Tuesday, December 15, 2009

The Adams County Seat Fight

What follows is another revised section of the conference paper I presented at the University of Dundee in July 2009. We pick up the story of the role land speculation played in generating frontier lawlessness in the Lower Scioto Valley. The signing of the Greenville Treaty of 1795, opened the era of American settlement in the valley and led to a series of conflicts over the location of seats of government. Here we turn our attention to the county seat fight in Adams County. In future posts, we will examine the dispute over locating the territorial and state capitals in Chillicothe and the Highland County Seat Fight, which culminated in a bloody melee in the streets of New Market. ~ ALF


Following the Greenville Treaty of 1795, the rapid settlement of Chillicothe and its environs, along with the further settlement of Manchester (Massie’s original town speculation in the Virginia Military District), and the founding of Alexandria at the mouth of the Scioto River, necessitated the creation of local territorial government in the Lower Scioto Valley. With the lands on the eastern side of the Scioto closed to sale by the US Congress, the Scioto Valley was cleaved in half, with settlement and economic development first concentrated on what became known as the “West Side” of the Scioto. Under the Northwest Ordinance of 1787, the territorial governor had the power to establish the boundaries of new counties and the location of their seats of justice. These executive powers quickly became the source of conflict in the years following the Greenville Treaty.

The Creation of Adams County


In July 1797, Winthrop Sargent, the Territorial Secretary, acting in place of Governor Arthur St. Clair, who was absent the North-West Territory, proclaimed the creation of Adams County, which encompassed much of the eastern section of the Virginia Military District, along with lands on the eastern side of the Scioto. The county included the first three major settlements in the valley – Manchester and Alexandria on the Ohio River and the booming town of Chillicothe to the north. The fortunes of the settlers and speculators of the new Adams county now turned on the establishment of seats of government and locating of new county boundary lines.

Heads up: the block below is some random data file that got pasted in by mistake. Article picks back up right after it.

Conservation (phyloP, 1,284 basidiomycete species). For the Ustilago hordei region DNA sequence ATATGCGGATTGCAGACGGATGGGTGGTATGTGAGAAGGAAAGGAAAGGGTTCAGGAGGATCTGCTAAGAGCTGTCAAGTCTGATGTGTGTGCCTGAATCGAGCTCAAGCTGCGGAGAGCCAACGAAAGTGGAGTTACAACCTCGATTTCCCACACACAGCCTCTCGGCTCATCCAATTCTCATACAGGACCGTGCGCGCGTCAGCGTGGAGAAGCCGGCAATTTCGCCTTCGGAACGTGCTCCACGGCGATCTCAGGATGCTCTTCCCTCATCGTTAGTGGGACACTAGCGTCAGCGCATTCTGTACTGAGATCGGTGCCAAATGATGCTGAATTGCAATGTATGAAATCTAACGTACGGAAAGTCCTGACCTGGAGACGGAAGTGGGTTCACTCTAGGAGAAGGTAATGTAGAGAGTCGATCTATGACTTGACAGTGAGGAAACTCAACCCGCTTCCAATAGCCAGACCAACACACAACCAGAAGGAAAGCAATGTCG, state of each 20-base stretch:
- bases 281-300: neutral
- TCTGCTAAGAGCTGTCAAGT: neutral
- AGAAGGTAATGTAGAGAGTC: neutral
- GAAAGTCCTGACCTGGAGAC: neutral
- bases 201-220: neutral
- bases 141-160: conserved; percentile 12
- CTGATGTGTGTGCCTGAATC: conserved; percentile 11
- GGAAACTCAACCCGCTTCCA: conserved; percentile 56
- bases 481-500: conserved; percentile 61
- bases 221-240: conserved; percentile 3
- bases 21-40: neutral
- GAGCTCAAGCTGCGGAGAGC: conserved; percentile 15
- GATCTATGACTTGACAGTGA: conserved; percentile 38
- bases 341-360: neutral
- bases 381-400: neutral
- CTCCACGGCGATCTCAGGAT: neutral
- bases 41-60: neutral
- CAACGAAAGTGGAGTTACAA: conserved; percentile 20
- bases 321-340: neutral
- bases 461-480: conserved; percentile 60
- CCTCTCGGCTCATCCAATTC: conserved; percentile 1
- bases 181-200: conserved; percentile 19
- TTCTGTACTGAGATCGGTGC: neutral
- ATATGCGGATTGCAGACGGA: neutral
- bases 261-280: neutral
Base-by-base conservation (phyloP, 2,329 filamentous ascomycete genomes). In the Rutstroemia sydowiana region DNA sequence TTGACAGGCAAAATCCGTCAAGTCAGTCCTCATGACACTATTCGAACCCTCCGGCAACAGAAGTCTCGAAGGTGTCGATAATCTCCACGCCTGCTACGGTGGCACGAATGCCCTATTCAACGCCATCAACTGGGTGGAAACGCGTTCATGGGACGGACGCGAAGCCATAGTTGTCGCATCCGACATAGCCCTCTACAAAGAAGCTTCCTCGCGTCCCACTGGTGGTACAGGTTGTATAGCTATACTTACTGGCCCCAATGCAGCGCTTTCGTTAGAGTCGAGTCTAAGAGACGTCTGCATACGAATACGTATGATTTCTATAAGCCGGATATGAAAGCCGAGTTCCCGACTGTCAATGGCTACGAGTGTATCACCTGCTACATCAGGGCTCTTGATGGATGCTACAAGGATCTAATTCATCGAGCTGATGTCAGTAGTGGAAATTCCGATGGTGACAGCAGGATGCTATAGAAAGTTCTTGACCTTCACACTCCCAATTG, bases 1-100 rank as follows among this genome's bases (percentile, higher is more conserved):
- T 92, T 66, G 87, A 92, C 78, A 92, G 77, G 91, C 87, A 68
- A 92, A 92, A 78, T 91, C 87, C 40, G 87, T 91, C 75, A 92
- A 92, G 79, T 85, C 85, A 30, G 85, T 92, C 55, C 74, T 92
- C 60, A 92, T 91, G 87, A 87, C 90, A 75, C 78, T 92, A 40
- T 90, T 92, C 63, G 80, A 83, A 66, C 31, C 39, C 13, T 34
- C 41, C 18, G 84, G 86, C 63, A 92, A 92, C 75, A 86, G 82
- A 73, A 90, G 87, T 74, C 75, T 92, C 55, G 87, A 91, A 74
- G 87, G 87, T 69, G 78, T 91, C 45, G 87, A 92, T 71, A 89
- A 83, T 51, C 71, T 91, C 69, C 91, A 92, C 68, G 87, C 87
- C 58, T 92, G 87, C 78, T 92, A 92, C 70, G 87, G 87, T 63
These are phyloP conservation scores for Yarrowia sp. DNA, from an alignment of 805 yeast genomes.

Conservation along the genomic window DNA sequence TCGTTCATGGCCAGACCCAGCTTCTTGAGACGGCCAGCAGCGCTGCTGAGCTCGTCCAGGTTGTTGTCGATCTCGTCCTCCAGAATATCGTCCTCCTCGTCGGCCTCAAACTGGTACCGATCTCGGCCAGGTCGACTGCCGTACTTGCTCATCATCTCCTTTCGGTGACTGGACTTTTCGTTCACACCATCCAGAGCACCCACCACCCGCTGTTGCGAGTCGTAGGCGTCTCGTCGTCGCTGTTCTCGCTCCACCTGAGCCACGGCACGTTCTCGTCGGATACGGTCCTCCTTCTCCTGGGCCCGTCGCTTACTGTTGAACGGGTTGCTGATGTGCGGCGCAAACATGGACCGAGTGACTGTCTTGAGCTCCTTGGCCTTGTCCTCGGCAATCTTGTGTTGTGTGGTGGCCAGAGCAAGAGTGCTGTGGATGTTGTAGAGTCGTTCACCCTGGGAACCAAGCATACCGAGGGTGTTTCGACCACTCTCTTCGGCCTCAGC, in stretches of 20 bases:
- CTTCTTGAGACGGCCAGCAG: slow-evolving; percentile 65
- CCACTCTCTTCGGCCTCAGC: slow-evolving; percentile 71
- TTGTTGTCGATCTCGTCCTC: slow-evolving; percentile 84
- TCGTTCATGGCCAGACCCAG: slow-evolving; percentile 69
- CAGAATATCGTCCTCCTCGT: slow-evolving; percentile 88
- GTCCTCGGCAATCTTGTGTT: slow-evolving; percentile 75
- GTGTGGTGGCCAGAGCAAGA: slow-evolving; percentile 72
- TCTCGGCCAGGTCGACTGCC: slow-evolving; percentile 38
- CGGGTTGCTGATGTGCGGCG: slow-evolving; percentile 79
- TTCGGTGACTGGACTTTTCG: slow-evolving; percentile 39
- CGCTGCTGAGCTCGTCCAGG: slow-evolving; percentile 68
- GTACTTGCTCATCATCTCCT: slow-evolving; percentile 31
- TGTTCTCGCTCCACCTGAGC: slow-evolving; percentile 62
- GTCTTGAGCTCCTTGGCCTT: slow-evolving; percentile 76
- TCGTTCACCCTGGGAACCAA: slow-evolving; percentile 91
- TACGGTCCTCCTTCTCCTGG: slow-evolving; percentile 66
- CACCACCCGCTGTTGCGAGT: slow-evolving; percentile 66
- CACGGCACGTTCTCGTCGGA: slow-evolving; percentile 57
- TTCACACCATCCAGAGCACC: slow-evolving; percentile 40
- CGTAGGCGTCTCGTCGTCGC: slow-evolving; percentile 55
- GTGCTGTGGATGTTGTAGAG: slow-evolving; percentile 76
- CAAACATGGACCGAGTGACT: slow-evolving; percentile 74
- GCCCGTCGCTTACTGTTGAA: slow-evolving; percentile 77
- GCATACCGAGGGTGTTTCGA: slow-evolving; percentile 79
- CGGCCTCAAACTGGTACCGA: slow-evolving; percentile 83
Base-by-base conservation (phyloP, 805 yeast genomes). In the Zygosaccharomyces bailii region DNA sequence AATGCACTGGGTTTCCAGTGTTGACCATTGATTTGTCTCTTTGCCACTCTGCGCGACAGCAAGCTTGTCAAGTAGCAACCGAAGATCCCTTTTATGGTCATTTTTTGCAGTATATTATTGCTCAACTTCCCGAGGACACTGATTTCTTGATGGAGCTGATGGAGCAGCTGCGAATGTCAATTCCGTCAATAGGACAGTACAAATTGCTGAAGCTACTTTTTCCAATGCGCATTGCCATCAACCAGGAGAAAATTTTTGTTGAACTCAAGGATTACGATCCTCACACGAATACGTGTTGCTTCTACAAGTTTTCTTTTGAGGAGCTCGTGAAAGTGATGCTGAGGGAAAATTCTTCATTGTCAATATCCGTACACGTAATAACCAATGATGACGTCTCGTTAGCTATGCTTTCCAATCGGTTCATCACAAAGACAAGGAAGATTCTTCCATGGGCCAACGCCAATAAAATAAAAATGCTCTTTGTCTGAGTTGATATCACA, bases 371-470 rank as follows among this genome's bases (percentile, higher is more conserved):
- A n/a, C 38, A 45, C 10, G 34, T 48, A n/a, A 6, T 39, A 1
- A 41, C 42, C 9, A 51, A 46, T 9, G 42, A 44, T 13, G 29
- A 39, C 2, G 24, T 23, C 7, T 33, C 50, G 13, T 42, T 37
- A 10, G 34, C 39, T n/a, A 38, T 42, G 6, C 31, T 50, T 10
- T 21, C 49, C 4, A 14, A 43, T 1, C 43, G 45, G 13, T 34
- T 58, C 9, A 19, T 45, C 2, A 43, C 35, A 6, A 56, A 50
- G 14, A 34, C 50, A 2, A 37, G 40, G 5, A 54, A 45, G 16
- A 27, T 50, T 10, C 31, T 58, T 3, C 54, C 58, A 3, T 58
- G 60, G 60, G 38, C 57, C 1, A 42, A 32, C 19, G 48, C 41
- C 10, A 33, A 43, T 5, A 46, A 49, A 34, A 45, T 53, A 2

The Adams County Seat Fight: Manchester Partisans versus the Up-River Faction

When creating the county, Sargent also appointed all of the county officials – from the Justices of the Peace, to the clerk of the Court of Common Pleas to the County Sherriff, among other lesser offices. Sargent’s proclamation authorized David Edie, the Sherriff, to choose a temporary seat for the court’s inaugural session in September, after which the Territorial Governor would establish a permanent location. Thus, according to Edie’s order, the first meeting of the court was held in Manchester on 12 September 1797.



Thanks to Google Earth, here's a satelite image of modern day Adams County, with the locations of Adams County's various county seats.  West Union became the permanent seat in 1804.